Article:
We’ve only scratched the surface of the deceptions Bill Browder engaged in that Nekrasov exposes in his gripping work of investigative journalism. And it would be impossible to do much more than scratch the surface of Browder’s total perfidy in an article or a two-hour film.

To consider one crucial example, Browder claims that the purpose of a July 4, 2007 raid Kuznetsov and Karpov conducted on his firm’s Moscow offices was to take the documents that were necessary for transferring his companies to dummy owners so the officers could run the $230 million tax scam.

However, Nekrasov discovers that the documents seized in the raid were actually irrelevant to transferring the companies since copies could be used. What was instead needed was a power-of-attorney on behalf of Browder’s parent companies. And, though Browder later went to court to regain ownership, his lawyers argued that the power-of-attorneys weren’t properly certified, not that they’d been forged!

Furthermore, as Lucy Komisar has noted, in his June 5, 2008 testimony, Magnitsky himself indicates that the documents Kuznetsov and Karpov seized weren’t necessary to transfer the companies because Browder’s people “decided to produce seal replicas” created by “a commercial firm specializing in the manufacture of seals and stamps.”

And, when he was deposed by Prevezon’s American attorney’s, Browder admitted that Kuznetsov began investigating both him and Magnitsky for another tax fraud in 2004, contradicting his repeated insistence that the raid on his offices couldn’t have had any legitimate justification and also shifting the entire gestalt of his story in a way very unfavorable to him.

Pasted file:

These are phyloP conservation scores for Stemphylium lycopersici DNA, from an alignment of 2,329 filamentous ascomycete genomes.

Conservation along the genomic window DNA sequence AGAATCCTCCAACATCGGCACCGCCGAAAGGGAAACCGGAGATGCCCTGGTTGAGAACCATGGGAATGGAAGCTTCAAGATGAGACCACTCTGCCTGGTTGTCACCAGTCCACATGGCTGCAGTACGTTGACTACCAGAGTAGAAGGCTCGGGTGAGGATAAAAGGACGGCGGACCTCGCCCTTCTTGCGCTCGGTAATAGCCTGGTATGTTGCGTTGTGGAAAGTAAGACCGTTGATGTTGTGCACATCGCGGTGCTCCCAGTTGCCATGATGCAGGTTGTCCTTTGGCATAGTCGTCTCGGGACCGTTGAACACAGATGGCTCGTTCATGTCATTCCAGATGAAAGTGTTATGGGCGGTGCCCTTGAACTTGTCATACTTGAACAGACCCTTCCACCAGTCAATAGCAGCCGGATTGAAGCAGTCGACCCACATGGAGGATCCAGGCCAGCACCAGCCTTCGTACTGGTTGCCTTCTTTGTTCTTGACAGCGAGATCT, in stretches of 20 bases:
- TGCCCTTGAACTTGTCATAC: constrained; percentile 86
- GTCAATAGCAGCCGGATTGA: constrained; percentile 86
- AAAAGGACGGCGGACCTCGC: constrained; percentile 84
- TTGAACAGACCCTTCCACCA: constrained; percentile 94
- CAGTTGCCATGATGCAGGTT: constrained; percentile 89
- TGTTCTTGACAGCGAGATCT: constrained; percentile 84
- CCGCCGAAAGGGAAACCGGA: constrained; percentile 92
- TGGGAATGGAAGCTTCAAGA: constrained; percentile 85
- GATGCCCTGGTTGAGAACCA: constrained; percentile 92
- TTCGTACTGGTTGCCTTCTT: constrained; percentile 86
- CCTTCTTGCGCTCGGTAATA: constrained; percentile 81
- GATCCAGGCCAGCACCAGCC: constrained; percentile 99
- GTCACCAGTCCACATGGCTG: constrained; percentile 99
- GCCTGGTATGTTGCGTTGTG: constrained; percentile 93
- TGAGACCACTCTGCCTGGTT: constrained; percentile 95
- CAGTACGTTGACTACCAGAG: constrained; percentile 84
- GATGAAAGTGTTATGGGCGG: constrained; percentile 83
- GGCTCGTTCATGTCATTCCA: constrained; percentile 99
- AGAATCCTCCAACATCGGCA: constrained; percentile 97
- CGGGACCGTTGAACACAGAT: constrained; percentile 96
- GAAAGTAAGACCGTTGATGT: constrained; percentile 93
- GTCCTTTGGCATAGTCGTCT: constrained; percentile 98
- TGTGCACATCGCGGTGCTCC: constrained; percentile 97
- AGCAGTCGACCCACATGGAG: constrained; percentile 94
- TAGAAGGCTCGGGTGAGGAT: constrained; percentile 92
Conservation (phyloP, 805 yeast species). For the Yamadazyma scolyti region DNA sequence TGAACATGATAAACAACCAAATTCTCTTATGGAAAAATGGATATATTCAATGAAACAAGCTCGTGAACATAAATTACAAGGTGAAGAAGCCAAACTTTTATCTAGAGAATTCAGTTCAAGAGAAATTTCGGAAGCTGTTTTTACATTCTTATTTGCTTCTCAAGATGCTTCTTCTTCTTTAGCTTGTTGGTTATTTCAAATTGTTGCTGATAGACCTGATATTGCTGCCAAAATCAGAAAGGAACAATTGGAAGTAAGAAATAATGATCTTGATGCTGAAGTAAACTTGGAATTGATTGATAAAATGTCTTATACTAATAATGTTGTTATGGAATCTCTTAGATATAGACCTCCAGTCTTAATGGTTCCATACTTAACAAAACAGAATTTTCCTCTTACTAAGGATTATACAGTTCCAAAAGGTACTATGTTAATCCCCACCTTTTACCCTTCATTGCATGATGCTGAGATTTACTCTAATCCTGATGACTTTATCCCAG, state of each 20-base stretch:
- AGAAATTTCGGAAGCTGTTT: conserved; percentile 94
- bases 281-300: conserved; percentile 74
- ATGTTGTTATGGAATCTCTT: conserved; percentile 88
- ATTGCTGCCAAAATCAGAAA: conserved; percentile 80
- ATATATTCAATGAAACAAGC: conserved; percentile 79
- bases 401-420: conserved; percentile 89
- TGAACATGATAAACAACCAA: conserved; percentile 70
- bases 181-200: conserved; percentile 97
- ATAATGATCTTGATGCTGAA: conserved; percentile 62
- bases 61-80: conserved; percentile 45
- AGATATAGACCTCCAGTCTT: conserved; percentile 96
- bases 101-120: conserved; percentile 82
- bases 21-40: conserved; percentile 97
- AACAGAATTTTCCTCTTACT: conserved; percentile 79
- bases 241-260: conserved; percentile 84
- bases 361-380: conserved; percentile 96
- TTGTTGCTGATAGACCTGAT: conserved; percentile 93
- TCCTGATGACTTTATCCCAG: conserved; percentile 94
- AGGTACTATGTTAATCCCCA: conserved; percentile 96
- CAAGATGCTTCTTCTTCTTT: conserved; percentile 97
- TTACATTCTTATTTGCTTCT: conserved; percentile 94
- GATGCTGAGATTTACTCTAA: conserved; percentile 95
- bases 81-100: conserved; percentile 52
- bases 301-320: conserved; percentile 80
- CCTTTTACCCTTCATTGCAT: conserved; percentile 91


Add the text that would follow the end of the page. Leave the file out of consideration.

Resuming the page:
Some of the voluminous information revealing Browder’s incredibly brazen lies wasn’t available to Congress or human rights activists when they turned Magnitsky into an innocent martyr and Browder into a selfless hero by uncritically parroting his ludicrous tale.

But the sad fact is that much of it was.

As we’ve seen, all anybody had to do was get someone to translate any of the Russian documents Browder cited to discover he was making it all up. Yet, either because Browder’s tale fit their own preconceived mental fixations about Russia or because they were corrupt, no one bothered to even do that minimal amount of checking.

And, at the end of the day, it isn’t really important whether corruption or incompetence caused Congress to ramp up hostility with Russia based on lies told by someone whose fortune built taking advantage of ordinary economically illiterate Russian citizens and the disturbing lengths he was willing to go to avoid paying American taxes should have deprived of any credibility. As someone once said, “Who is more to blame? A Devil who spreads obvious lies or a fool who chooses to believe those lies and pass them along?” And, even if Congress was more foolish than corrupt, the effect is, at the end of the day, the same.